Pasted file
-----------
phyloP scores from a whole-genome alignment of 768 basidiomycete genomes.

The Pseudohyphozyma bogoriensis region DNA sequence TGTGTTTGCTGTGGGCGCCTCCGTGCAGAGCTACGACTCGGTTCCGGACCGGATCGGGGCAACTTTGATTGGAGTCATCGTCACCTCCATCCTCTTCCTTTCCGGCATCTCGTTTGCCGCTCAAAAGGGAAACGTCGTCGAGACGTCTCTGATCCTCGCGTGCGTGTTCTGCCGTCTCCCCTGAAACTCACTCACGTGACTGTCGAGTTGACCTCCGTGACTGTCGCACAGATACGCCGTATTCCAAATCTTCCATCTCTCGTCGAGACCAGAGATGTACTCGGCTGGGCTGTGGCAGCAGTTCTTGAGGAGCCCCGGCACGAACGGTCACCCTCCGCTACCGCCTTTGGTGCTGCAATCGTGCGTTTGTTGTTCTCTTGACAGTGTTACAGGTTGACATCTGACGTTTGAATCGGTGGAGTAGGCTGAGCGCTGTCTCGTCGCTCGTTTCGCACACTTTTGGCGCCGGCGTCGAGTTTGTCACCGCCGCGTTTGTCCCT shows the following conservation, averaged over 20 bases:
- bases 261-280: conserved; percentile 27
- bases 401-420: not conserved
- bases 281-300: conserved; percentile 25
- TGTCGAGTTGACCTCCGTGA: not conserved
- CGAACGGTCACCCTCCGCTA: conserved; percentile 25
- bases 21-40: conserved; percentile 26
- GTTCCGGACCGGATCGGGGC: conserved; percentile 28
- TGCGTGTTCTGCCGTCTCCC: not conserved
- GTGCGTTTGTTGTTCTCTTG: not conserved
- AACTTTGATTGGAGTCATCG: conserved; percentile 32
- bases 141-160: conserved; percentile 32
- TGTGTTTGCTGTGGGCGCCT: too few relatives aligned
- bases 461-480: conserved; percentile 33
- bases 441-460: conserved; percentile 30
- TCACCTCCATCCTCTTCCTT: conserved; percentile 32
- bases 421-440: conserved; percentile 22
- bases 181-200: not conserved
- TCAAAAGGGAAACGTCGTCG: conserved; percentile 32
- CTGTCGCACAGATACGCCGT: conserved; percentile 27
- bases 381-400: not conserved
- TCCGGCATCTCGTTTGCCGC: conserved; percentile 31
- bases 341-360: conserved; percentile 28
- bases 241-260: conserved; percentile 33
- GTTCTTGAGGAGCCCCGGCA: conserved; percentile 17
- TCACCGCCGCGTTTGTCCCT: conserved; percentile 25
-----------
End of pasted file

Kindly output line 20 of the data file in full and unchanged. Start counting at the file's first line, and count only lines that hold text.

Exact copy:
- TCAAAAGGGAAACGTCGTCG: conserved; percentile 32